Mozambique has strengthened its capacity to deal with natural disasters, and this is beginning to pay dividends as shown by better planning and greater internal cooperation during the 2007 flooding season.
The Director of the National Disaster Management Institute (INGC), Paulo Zucula, said the country was better prepared to deal with the flooding caused by Cyclone Favio compared to previous cyclones.
Early warning mechanisms and facilities provided to the displaced in the emergency centres created after Cyclone Favio hit in late February have been widely praised.
Flooding in February in the central provinces of Tete, Sofala, Manica and Zambezia killed about 40 people and affected more than 120,000 people. Nearly 90,000 people were evacuated using helicopters and inflatable boats.
It was the worst flooding to hit the country since the 2000 and 2001 floods that killed about 800 people and drove half a million from their homes.
Since then President Armando Guebuza’s government has overhauled its disaster-management system and won praises recently for limiting the number of casualties from Cyclone Favio through its preparedness and early evacuation of tens of thousands of people.
As it became clear that the cyclone was headed for Mozambique, the INGC embarked on an awareness campaign in which it published several adverts in the media informing people about the various stages of alert.
Most of the awareness programmes were carried out in disaster-prone areas along the banks of Zambezi river. This seemed to pay dividends because, although houses were destroyed, the number of victims was considerably lower.
The INGC also ensured that no operation fell outside its control. The INGC worked with United Nations agencies and non-governmental organisations such as Save the Children, Medicins Sans Frontiers and the Red Cross.
Unlike in the past, the Mozambican government funded most of the relief effort, with support from the UN World Food Programme (WFP) and Southern African Development Community (SADC) neighbours such as South Africa and Botswana.
WFP provided food to persons displaced by the floods while South Africa donated three helicopters to help transport provisions and to monitor refugee centres accommodating flood victims in the Zambezi Valley.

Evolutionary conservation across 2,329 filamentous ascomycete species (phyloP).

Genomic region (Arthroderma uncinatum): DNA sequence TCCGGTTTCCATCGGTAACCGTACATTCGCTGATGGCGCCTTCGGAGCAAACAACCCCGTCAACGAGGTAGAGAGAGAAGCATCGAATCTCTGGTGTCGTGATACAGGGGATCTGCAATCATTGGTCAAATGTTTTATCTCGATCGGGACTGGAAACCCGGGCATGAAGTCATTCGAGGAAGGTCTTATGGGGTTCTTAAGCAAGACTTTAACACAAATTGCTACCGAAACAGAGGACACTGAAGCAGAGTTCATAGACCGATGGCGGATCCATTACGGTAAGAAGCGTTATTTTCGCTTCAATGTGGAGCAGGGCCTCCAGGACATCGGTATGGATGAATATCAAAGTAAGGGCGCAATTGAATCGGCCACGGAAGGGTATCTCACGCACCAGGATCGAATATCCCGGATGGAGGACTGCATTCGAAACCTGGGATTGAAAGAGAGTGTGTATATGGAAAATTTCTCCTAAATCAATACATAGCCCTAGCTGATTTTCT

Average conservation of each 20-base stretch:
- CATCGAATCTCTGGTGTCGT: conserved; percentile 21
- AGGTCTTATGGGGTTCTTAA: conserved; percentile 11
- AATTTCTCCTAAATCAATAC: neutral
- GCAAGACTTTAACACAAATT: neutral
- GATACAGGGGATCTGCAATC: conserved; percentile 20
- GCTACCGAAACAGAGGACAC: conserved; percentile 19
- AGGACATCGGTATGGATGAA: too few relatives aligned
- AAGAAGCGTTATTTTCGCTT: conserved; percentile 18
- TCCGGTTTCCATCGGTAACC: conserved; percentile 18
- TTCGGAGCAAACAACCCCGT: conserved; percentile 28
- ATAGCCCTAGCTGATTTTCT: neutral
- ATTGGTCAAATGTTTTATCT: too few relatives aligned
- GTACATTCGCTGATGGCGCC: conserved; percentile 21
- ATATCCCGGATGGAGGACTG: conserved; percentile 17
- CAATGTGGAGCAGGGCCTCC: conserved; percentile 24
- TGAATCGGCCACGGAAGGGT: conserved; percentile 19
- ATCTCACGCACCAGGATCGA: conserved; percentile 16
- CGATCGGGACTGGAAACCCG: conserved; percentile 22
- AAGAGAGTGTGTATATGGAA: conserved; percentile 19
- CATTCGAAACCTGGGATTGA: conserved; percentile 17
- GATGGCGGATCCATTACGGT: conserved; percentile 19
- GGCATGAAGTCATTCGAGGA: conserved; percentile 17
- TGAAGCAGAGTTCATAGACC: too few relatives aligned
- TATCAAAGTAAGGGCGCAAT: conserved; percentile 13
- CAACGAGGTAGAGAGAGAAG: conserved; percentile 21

Botswana donated 11 boats and engines used during rescue missions.
Mozambique needs about US$71 million to rebuild the affected areas after the February floods, according to Zucula. The budget has been presented to Cabinet for approval.
The relief effort was also helped by the unity among Mozambicans who heeded President Guebuza’s plea for assistance by contributing financially and materially towards the relief effort.
The greatest challenge facing the country was how to deal with disease outbreaks.
“I fear an outbreak of cholera,” Zucula said.
There have been more than 700 cases of disease among flood victims in Caia, the worst-hit district in the southern bank of the Zambezi.
Of these, over 300 suffered from malaria, and more than 250 were cases of the eye disease, conjunctivitis. A further 170 people suffered from diarrhoeal diseases.
Droughts and cyclones are cyclical in Mozambique and the SADC region.
There are various factors that contribute to the situation: the El Ninõ phenomenon characterised by weather oscillations that result in either heavy rainfalls or severe droughts; people’s reluctance to abandon flood plains; the lack of better equipment to manage hydrological disasters; as well as low pressure systems that give rise to the formation of cyclones in the ocean.
The lesson that is emerging from Mozambique is that better preparedness can mitigate the consequences of any disaster, and natural disasters such as flooding, which are exacerbated by heavy rains in upstream countries, can be dealt with through greater regional cooperation.